On November 15, 2018, Lhamon’s commission released a report on how police use force in common situations. Among the most crucial reforms it called for was to “shift their frame from warrior to guardian,” Lhamon said. When I asked her what cities had started to effectively implement that framework, she pointed to the one that launched hundreds of active protests across America: Minneapolis. “Change is slow and hard to sustain, and that is a painful lesson of history,” Lhamon said. On Tuesday, the Minneapolis Board of Education unanimously voted to terminate its contract with the Minneapolis Police Department. “I value people and education and life,” Kim Ellison, the school-board chairwoman, told the Star Tribune. “Now I’m convinced, based on the actions of the Minneapolis Police Department, that we don’t have the same values.” Officer Derek Chauvin, who pressed his knee into Floyd’s neck for nearly nine minutes, has been charged with second-degree murder.

“Reports are a key component of driving change, but they can’t be the only one,” Lhamon told me. Politicians have to actually act on the recommendations—the ones that have been laid out decade after decade—and they have to do it now. Even still, police are rarely convicted for crimes related to brutality or shootings while on duty. “People are living inequality now, and they need collective redress for that inequality now.”

The Kerner Commission ended its final report with a note of exasperation. Kenneth Clark, whose research had informed the Brown decision, provided the commission’s coda. “I read that report … of the 1919 riot in Chicago, and it is as if I were reading the report of the investigating committee on the Harlem riot of ’35, the report of the investigating committee on the Harlem riot of ’43, the report of the McCone Commission on the Watts riot,” he had testified to the committee.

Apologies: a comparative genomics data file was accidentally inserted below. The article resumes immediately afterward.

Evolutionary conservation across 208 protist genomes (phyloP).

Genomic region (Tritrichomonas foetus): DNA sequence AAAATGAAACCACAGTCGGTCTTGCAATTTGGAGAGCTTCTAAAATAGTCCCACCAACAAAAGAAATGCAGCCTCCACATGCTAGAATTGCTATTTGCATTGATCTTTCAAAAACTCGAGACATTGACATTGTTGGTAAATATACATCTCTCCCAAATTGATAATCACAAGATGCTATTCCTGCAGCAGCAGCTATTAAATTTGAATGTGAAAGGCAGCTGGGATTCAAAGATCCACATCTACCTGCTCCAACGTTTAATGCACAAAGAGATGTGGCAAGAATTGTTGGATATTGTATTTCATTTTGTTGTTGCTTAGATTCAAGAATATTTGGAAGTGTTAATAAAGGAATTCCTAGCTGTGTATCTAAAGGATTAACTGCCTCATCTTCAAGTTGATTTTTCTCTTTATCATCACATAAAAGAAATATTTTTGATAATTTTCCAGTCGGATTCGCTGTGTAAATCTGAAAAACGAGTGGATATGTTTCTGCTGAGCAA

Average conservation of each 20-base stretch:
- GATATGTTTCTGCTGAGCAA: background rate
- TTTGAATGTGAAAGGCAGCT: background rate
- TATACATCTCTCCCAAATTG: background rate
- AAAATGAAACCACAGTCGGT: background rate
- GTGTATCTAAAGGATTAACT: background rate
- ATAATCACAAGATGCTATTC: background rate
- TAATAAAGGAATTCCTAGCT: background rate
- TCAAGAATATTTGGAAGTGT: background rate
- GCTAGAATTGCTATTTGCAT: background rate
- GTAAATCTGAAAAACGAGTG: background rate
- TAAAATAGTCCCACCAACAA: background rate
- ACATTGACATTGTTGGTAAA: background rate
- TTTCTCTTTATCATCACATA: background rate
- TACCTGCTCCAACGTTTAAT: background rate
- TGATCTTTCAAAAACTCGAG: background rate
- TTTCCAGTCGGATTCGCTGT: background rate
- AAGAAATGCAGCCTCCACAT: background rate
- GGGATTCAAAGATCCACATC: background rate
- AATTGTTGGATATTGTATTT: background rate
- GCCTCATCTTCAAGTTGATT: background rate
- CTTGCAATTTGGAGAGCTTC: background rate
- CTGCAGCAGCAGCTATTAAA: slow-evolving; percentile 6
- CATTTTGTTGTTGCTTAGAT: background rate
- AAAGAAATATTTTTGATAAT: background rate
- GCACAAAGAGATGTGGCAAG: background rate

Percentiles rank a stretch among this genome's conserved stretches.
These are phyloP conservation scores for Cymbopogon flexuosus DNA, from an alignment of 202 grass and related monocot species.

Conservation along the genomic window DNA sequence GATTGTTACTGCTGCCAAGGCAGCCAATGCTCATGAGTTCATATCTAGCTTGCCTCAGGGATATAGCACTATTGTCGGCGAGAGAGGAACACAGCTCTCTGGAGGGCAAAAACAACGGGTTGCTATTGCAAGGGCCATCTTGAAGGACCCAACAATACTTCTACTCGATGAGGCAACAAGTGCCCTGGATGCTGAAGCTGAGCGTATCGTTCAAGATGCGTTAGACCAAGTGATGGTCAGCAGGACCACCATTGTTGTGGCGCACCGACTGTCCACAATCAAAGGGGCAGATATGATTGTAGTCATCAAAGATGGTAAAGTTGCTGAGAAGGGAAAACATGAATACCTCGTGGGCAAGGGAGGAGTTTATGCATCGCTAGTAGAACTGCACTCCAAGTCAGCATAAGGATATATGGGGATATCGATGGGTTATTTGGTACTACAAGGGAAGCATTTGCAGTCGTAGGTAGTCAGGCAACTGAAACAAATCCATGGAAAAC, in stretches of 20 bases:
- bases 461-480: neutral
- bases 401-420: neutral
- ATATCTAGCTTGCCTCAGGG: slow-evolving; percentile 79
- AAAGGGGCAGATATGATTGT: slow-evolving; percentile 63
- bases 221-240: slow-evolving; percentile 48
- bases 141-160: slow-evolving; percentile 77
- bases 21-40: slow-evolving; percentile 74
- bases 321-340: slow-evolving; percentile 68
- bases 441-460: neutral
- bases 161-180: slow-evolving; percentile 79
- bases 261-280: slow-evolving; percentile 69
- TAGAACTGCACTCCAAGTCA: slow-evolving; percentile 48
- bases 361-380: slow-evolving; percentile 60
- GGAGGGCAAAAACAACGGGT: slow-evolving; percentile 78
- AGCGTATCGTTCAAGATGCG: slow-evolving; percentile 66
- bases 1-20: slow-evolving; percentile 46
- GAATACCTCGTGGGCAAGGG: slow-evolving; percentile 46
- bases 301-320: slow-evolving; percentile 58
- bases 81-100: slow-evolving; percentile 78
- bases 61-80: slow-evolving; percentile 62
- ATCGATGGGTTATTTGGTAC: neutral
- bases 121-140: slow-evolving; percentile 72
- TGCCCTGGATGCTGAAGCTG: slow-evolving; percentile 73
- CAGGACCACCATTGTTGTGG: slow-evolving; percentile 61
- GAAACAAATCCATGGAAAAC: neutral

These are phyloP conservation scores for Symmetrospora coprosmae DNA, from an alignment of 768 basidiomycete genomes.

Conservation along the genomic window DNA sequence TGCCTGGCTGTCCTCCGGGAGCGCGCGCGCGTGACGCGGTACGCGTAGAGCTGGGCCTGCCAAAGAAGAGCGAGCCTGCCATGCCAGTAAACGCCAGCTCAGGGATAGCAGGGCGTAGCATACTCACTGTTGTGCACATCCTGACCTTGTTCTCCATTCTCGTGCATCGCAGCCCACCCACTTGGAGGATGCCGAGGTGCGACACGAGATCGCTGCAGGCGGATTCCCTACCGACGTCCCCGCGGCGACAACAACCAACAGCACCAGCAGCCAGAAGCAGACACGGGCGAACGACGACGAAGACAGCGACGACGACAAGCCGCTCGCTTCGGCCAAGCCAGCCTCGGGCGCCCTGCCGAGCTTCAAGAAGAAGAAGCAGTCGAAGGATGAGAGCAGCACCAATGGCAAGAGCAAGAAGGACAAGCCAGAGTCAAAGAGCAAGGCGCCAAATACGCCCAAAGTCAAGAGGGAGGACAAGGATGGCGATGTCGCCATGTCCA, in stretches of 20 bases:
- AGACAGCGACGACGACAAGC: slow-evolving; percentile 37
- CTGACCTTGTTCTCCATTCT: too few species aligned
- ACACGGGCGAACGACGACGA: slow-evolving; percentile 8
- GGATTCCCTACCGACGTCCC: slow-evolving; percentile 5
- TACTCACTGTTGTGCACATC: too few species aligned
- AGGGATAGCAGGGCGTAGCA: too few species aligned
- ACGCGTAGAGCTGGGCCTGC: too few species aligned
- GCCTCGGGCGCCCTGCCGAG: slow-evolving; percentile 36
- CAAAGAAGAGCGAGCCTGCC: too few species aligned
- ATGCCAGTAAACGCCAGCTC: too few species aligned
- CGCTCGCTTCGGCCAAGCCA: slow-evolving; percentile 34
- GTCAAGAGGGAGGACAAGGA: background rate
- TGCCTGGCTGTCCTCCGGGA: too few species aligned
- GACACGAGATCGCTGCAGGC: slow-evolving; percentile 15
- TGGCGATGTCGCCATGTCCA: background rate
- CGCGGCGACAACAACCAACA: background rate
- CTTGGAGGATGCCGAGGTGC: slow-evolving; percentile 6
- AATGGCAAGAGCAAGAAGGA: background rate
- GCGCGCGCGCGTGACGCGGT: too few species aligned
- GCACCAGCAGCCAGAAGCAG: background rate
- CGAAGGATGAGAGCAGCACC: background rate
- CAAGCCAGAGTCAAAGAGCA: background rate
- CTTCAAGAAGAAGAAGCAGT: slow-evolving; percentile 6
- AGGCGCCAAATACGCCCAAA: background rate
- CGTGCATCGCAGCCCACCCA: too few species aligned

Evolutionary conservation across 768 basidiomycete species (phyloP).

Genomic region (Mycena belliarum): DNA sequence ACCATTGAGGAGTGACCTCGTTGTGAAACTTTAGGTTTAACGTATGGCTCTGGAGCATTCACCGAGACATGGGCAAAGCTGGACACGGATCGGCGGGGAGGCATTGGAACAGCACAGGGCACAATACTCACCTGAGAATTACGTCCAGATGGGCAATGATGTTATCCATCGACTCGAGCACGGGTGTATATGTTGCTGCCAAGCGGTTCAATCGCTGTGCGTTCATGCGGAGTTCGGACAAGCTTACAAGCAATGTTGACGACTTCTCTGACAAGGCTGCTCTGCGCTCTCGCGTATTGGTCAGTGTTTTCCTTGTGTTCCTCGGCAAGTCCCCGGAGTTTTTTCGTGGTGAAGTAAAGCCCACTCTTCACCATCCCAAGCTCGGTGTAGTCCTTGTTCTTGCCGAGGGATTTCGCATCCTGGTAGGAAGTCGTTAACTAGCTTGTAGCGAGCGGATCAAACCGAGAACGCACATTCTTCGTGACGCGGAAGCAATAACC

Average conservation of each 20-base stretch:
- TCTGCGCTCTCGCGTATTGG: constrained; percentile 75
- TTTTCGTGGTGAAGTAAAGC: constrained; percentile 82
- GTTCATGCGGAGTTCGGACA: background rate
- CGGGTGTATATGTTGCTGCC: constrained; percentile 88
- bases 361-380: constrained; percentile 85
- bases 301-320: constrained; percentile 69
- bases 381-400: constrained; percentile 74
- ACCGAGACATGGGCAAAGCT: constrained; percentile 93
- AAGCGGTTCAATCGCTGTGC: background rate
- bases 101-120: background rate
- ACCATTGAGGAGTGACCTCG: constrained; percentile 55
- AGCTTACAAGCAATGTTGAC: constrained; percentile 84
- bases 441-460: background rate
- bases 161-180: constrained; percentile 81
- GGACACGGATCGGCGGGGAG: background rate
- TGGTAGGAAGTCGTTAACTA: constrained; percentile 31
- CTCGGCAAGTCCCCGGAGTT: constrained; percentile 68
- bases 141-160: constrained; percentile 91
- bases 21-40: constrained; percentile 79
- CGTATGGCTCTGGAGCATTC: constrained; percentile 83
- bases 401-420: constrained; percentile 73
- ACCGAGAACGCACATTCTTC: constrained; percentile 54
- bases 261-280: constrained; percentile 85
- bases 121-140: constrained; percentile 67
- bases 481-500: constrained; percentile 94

“I must again in candor say to you members of this Commission—it is a kind of Alice in Wonderland—with the same moving picture re-shown over and over again, the same analysis, the same recommendations, and the same inaction.”

On Tuesday, Senator Rob Portman of Ohio called for a national commission on race to have “a robust and inclusive national dialogue on racial inequities.” He hoped it could be packed with individuals such as former Presidents George W. Bush or Barack Obama who “have spoken eloquently about racism as a stain on our national character.” The next commission will issue informed and well-meaning recommendations. But they won’t be surprising. Because we’ve heard them all before.